suddenly it’s friday and i haven’t written since monday. we have, however, been on the go quite a bit, visiting various groups around west delhi. i think the score with delhi is 3-2:
-the rain got me via mini-floods the day i didn’t wear my rainboots
-that same day i slipped on the stairs at the BCD office and got myself some lovely bruises
-today was suddenly hot and my feet roasted in my rainboots, and my czech colleagues made fun of me all day
-i’ve mastered the back streets enough to know my way around and even say hi to the same locals i see every day
-i’ve not yet succumbed to delhi belly (knock wood)
but it’s not about me that i should be writing, rather the people i’ve met here. on tuesday we went to the mizzima news agency, one of whose founders is soe myint, who at one point in his ‘activist career’ hijacked a plane from thailand to india, after having lived on the border as a member of the student army. he now runs mizzima, a burmese exile media agency, in new delhi. they do undercover reports with journalists inside burma, have a news website, and even do a weekly radio drama for soldiers in burma. our three czech journalists – honza, jaromir, and martin – are doing a mutual mentorship program at mizzima. they learn more about burma and how exile media works, and then share tips on their respective areas of reporting – tv, radio, and print/online.
the BCP team left the journalists at mizzima and went to a meeting with the ambassador at the czech embassy. the embassy used to be much bigger, but after the czech and slovak republics split, they basically cut the embassy in half. the ambassador recieved us and asked all about our program here in delhi, including both our microgrants (www.mikrogranty.cz) and the journalists’ mentorship. you may ask: what’s the connection between the czech republic and burma? why does BCP get funding from the czech ministry of foreign affairs? the czech republic has a program called “transitions” – the idea being that the CR went through the transition from totalitarianism to democracy and thus is able to help other countries do the same; burma is a priority country in this program. vaclav havel has also been a long supporter of the free burma movement, and was actually the one who nominated ASSK for the nobel peace prize she received. we’re lucky to have the czech ambassador coming monday to open our media workshop at the press club of india.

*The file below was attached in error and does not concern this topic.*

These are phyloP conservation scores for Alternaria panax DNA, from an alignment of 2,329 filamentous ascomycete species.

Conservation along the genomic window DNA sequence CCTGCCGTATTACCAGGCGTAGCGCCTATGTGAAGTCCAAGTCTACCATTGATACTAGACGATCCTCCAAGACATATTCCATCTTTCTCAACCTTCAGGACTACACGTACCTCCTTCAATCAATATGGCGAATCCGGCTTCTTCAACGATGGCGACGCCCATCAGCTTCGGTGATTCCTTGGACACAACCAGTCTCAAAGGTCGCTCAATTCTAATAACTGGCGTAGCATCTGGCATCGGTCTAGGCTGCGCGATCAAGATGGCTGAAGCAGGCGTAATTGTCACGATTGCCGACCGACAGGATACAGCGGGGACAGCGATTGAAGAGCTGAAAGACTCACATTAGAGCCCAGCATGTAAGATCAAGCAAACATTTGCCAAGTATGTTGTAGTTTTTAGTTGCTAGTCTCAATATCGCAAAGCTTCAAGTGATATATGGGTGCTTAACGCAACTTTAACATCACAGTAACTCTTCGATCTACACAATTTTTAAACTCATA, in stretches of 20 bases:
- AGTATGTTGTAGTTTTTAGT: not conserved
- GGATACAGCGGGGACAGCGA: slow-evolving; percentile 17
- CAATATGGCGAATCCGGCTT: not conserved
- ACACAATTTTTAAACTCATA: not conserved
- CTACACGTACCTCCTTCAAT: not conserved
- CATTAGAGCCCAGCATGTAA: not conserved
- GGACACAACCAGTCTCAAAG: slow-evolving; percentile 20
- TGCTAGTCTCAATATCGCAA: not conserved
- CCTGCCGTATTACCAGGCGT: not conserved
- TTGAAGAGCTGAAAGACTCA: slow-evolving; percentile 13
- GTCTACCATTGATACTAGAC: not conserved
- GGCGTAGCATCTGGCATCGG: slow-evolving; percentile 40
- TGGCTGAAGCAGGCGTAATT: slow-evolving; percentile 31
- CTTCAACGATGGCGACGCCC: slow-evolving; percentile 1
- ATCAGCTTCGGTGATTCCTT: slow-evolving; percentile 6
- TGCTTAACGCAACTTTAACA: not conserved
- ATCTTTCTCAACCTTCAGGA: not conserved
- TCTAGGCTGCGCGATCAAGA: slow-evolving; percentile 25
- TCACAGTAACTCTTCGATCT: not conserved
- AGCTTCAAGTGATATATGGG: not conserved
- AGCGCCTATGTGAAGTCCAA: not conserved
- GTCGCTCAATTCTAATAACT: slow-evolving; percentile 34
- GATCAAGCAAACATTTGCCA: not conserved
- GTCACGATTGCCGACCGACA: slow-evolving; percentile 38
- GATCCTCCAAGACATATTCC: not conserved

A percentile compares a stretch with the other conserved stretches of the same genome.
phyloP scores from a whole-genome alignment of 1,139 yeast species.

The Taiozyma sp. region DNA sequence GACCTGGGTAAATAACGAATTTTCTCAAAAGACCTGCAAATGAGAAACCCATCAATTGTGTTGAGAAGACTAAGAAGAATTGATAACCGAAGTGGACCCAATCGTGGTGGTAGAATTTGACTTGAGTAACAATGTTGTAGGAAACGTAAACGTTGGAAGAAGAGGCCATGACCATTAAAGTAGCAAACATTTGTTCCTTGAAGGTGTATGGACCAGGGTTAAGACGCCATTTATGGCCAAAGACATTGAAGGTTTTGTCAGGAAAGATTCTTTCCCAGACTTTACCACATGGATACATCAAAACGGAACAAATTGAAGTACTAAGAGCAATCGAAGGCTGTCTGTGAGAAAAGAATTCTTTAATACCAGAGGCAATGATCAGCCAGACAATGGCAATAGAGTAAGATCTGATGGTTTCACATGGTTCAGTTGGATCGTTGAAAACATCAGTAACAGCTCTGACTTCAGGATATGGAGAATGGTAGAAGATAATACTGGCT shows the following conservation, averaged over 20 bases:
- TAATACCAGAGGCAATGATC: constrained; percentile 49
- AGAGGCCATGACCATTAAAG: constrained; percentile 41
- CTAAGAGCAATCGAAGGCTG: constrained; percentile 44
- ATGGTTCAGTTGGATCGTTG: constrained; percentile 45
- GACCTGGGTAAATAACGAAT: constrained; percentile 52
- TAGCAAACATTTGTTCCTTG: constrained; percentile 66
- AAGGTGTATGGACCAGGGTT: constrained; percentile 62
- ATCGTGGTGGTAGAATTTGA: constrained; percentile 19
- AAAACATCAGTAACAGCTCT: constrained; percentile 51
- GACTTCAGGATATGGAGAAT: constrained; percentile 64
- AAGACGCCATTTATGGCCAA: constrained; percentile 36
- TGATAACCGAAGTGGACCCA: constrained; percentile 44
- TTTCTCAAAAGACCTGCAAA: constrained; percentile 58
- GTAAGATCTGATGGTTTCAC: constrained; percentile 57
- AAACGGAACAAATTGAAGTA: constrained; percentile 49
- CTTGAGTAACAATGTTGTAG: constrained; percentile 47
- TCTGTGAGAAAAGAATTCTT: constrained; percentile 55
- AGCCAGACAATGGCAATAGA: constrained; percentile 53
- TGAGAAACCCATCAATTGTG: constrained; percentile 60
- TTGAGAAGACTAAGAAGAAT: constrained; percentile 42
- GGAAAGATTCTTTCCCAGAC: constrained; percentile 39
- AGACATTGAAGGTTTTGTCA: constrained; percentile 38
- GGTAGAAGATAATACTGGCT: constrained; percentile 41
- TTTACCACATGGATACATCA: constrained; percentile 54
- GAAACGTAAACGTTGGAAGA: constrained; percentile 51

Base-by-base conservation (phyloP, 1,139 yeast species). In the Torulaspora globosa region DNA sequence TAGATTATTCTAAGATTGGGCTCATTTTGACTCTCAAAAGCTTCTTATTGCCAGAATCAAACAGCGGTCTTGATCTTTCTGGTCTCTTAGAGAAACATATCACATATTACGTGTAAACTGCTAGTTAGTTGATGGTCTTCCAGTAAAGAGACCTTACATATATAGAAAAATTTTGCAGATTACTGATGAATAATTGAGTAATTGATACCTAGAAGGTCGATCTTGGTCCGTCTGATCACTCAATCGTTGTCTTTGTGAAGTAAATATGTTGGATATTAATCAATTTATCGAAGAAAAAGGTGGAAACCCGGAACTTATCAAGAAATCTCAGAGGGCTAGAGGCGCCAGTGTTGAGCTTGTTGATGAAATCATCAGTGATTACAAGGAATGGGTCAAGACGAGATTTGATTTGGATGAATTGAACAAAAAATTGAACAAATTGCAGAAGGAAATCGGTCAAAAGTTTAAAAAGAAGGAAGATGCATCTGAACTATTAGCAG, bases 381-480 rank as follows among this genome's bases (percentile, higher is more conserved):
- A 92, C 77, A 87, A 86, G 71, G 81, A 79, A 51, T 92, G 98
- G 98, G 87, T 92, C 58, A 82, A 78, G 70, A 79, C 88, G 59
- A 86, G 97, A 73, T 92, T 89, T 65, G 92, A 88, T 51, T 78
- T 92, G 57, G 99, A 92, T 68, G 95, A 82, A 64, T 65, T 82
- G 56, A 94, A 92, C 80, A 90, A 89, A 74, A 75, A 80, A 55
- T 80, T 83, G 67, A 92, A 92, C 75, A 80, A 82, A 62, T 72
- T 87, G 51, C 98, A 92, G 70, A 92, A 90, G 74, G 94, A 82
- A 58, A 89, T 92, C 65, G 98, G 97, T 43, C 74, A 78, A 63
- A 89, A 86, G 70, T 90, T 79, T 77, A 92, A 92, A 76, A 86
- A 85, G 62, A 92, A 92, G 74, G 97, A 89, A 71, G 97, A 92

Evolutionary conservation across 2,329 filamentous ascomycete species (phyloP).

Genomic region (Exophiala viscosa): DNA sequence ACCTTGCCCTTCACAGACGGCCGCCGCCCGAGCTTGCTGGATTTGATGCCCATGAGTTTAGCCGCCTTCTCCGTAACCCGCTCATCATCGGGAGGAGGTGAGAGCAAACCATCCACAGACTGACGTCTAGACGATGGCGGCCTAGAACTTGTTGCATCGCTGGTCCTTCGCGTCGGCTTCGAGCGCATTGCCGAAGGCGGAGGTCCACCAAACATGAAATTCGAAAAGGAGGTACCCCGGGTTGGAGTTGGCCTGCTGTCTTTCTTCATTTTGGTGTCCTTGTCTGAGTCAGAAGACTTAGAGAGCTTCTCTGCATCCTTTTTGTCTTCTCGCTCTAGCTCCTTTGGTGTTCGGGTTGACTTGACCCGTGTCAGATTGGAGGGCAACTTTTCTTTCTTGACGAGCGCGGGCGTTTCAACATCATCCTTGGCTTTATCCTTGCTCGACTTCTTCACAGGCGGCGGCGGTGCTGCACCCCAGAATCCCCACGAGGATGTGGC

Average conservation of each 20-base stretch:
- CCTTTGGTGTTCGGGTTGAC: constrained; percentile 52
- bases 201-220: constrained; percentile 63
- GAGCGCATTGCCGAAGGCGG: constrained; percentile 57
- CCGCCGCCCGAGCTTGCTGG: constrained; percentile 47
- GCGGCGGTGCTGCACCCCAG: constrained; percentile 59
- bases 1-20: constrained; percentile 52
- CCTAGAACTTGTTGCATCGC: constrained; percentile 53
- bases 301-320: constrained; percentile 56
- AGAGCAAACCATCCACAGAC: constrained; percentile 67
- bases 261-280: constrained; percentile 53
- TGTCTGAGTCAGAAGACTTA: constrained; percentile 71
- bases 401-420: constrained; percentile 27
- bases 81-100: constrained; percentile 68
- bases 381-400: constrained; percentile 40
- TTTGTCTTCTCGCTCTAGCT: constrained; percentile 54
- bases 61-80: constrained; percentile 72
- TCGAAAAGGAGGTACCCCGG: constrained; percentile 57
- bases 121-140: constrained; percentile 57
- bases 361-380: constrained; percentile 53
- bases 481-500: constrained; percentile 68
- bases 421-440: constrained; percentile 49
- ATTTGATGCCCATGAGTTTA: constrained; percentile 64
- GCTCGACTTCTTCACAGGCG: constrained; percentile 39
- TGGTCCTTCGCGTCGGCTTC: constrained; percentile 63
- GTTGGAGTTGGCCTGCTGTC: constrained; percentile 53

the rest of the week has included visits to different groups that have received microgrants from BCP. these include several women’s unions that teach weaving and sewing so that women can earn a living, and also offer language classes for burmese children; two free medical clinics for refugees; two organizations printing news and literary magazines in ethnic languages, and a group selling burmese fast food as a means of making a living. having heard the stories of many refugees here, i understand why these projects are so important. burmese refugees may have to wait one or two years to get a refugee status determination interview, and while they are waiting they have no right to work, to get healthcare, or to security. while some refugees get jobs with local indian businesses, they are often exploited. it’s not safe for women to walk alone after dark, and some are widows that need to look after their children at home. so having the opportunity to work for a burmese ‘company’ (of course all in the informal economy) or to work from home is essential. To date so far in 2010, there have been 50 documented cases of violence against refugees, with many more going unreported as the police often do little when such cases are reported. one of the groups we visited provides emergency help to people who have been victims of violence, taking someone from an indian (not burmese) NGO with them to the police station to lodge a complaint, and providing funds for medical care at a hospital. the two medical clinics provide a tremendous service but of course lack funds for a sufficient amount of medicine and cannot be open every day of the week.
all the people from these groups have been so grateful and extended truly heartfelt thanks for the funding they received, in particular those that received their first-ever grant from BCP, and were able to start up a project. it doesn’t really get any better than that.